I set off on a five-day trek to see Torres del Paine National Park in Patagonia, in the company of two perfect strangers… and everyone else on the crowded trails. I had heard of the pristine beauty of Torres del Paine, and the amazing view at the end, but the real reason I was on this trek was my determination to make my South American adventure a real adventure, not just about beach hopping and bar hopping.
I threw up in the washroom of the administration office, and began the 32-kilometer stretch to Glacier Grey.
So, after a few hours on an ancient bus, I hopped off at the trailhead, threw up in the washroom of the administration office, and began the 32-kilometer stretch to Glacier Grey with nothing but a backpack full of granola bars, instant coffee, a kettle, and a different flavor of rice for each night. And a camera, of course!
I spent the first night at a campsite close by the beautiful Glacier Grey, where we were forced to set up our tent in pitch darkness. Then I reluctantly started day two. One of my trekking buddies was an optimist and the other a pessimist. I think this was in my favor. I always had Mr. Optimist to put the right spin on things at a marvelous viewpoint, despite our aching backs. Just as important, Ms. Pessimist was there when all I wanted to do was bitch about the curry-flavored rice that tasted of molding socks. The perfect balance.
One of my trekking buddies was an optimist (left) and the other a pessimist (middle). I think this was in my favor (right).
On our second day the rain was powerful, and we passed several tents drowning in pools of water while their occupants sat on logs nearby, sipping coffee and looking miserable. We got to Campo Italia in record time, not wanting to spend another night setting up camp in the dark. Campo Italia was crowded, noisy, and fun. We stayed there for two days, to have a rest and then spend day three doing the short walk to the nearby cliff. I was told prior to our trek that this was a gorgeous viewpoint, but the rain and clouds didn’t allow us to see much. The pessimist saw nothing; she stayed in the tent all day with coffee and her iPod.
At this point in our trek, after climbing up a cliff in the rain, I started to discover something: I was really enjoying myself, in ways I hadn’t whilst sunning on beaches and dancing in clubs. This felt like a real adventure, something I had smelled yet never tasted on half-hearted day-hikes in the past. Despite the bulky, heavy backpack and the lack of real food, I felt amazing. When I voiced this to Mr. Optimist he simply laughed, patted me on the back and exclaimed, “Good for you, kiddo!” A man of few words, but they were all the right ones. I felt even more amazing.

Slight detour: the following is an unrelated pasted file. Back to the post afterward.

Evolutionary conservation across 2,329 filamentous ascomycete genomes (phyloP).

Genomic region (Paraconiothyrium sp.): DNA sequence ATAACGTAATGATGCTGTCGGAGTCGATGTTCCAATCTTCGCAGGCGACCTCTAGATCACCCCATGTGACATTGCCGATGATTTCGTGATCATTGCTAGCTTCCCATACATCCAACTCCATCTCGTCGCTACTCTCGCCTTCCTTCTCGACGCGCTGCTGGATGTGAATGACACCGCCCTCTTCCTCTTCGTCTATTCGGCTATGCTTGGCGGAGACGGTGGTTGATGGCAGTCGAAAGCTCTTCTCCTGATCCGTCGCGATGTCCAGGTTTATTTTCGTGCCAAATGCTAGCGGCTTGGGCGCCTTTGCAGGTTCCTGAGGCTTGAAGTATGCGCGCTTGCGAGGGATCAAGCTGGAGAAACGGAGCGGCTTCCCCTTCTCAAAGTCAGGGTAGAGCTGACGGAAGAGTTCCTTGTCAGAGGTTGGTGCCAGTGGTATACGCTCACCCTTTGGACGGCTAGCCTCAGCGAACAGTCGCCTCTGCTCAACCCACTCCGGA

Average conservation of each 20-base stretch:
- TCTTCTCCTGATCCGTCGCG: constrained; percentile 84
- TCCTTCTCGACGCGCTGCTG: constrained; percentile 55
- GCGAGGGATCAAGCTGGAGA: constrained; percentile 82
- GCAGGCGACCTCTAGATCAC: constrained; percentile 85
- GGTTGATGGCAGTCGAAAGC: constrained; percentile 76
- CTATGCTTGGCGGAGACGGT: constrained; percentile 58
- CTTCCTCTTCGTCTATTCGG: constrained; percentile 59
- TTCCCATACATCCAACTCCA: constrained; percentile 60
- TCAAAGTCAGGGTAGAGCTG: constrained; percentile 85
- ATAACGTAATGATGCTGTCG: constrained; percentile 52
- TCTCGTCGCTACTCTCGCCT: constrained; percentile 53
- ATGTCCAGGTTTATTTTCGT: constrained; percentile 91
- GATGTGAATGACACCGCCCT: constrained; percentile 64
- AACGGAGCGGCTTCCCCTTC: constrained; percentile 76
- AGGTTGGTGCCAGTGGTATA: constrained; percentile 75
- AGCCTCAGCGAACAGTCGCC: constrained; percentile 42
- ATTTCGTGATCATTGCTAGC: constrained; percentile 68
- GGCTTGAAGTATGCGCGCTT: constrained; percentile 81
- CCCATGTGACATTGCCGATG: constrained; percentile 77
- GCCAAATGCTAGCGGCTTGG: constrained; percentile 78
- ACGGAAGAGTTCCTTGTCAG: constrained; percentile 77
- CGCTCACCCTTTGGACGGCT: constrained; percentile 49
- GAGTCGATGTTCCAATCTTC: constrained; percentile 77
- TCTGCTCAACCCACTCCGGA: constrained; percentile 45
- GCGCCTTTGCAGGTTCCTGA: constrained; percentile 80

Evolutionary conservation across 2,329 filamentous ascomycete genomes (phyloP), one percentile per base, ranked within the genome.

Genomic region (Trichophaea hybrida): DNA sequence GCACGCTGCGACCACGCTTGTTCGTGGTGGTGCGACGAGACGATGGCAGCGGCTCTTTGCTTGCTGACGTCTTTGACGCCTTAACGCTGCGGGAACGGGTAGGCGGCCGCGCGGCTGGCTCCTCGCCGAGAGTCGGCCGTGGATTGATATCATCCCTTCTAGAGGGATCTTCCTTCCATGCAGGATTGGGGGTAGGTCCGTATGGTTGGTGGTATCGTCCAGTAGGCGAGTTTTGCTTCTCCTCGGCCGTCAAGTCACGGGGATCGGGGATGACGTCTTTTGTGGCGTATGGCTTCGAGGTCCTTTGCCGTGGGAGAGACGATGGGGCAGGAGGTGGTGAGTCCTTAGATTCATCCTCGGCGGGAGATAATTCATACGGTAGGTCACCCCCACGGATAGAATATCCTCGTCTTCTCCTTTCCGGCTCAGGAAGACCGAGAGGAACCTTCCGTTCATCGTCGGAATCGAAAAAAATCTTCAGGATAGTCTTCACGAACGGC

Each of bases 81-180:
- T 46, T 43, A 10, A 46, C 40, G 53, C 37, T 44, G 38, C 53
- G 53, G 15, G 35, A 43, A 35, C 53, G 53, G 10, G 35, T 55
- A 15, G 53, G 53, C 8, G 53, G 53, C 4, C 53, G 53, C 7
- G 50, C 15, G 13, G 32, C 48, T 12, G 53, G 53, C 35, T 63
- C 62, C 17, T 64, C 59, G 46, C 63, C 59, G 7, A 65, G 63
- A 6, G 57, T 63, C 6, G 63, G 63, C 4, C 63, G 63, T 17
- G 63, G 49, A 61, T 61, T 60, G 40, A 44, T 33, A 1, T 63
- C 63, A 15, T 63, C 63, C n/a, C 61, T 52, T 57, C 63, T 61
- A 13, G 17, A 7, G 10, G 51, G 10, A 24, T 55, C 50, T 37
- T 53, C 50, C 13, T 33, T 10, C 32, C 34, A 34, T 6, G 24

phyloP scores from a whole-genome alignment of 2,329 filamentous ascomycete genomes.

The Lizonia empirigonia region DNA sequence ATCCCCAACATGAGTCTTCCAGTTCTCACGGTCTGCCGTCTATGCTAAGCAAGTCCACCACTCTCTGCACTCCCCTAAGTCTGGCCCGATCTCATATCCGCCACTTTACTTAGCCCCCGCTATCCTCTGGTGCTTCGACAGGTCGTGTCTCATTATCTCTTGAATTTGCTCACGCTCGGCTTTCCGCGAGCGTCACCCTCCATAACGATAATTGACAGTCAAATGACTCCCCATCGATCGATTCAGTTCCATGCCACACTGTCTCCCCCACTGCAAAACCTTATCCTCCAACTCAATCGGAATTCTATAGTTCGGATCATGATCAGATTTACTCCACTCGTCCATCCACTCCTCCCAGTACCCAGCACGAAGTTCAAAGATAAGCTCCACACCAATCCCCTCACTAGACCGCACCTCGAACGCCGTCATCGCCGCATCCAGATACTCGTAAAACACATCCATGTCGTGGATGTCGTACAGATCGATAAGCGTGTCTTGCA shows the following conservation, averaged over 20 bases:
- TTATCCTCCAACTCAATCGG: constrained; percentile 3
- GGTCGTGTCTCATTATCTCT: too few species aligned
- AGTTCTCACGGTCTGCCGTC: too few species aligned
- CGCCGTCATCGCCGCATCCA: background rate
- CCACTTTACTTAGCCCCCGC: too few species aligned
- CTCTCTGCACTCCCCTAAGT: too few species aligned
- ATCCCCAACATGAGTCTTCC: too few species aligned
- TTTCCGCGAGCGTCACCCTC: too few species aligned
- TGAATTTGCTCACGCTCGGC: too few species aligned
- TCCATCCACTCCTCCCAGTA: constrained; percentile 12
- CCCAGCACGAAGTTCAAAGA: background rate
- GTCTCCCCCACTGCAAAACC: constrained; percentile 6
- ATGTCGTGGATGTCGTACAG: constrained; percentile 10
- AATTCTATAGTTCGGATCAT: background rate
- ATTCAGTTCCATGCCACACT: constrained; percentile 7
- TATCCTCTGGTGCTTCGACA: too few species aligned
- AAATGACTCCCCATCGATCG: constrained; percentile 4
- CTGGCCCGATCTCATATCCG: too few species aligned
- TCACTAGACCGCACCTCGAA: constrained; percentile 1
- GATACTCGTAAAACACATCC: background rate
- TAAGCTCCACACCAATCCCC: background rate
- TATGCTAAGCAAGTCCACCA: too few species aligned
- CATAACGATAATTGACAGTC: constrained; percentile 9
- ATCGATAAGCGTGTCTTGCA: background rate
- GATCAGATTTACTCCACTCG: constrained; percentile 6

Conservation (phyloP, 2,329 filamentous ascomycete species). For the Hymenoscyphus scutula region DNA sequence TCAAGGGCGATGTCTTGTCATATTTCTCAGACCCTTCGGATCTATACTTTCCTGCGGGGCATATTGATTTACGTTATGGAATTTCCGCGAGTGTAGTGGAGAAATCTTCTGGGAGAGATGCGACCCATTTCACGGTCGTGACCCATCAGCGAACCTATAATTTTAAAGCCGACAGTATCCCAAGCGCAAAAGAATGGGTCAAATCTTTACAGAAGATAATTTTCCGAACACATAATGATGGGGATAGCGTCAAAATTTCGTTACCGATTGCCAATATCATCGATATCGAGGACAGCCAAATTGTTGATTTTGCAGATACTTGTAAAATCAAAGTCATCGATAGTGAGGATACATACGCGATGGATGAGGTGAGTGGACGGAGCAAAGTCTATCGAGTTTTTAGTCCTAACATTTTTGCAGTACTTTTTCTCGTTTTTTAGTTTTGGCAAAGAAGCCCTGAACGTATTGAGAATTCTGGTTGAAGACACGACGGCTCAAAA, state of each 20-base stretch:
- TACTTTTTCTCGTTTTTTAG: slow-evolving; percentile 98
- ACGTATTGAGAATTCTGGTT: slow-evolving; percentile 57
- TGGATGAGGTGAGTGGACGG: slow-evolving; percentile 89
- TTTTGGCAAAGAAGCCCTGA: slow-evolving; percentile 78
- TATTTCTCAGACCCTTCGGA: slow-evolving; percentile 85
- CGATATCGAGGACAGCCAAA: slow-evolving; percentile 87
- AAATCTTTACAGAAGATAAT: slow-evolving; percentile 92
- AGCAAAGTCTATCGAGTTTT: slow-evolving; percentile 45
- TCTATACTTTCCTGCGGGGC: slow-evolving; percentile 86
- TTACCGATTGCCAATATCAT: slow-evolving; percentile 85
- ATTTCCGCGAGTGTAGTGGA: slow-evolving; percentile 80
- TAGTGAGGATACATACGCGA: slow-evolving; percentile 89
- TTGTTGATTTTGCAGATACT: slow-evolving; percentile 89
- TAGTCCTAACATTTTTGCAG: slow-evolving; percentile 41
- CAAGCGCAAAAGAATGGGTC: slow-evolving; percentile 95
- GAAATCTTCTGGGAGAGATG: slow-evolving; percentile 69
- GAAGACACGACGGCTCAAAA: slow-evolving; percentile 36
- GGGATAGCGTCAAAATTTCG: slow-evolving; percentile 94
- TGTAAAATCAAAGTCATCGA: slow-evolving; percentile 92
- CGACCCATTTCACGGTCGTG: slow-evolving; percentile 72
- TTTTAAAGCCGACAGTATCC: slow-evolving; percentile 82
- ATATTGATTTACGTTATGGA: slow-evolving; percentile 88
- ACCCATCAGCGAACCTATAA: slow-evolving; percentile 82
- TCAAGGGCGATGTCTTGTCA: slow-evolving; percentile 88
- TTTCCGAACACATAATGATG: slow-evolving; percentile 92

We got to bed early to get up for the sunrise on the top of a mountain.
The fourth day took us to Refugio Chileno campground, where we pitched our tents and made paella rice, which tasted no better than the curry. We got to bed early to get up for the sunrise on the top of a mountain, which promised a spectacular view of Mirador Las Torres. We made it up just in time, Mr. Optimist skipping up the mountain with the greatest of ease, while Miss Pessimist could barely breathe through her grumbling. I just kept moving, ignoring them both. What we saw at the end was a sunrise unlike anything I had ever seen.
What we saw at the end was a sunrise unlike anything I had ever seen.
The three skyscraper-like mountains sat atop a crystal lake, and as all of the surrounding mountains began to light up with the early morning, the three towers glowed as if the new sun itself was shining out of them. I felt as if they were mirroring not the beginning of the day, but the beginning of the world.
The three towers glowed as if they were mirroring not the beginning of the day, but the beginning of the world.
That sunrise was better than a screen saver. It was better than the feeling of shucking off that heavy backpack for the last time. It was even better than the entire pizza I ate when we got back to town. The only thing that sunrise didn’t beat was the feeling I got from the entire five-day hike through Torres del Paine. I was an adventurer, no longer “prissy,” or an “indoor girl.” I felt as if the single accomplishment of finishing that amazing trek had changed my vision of myself. And today, 355 days later, I feel I still have what it takes to be an adventurer.
Leslie Kreffer is a Canadian living in Queensland, Australia. Before Aussie life, she spent time in South America, first teaching English in a prison in Argentina, then having countless other adventures. In future, she plans to continue traveling and have a blast doing it.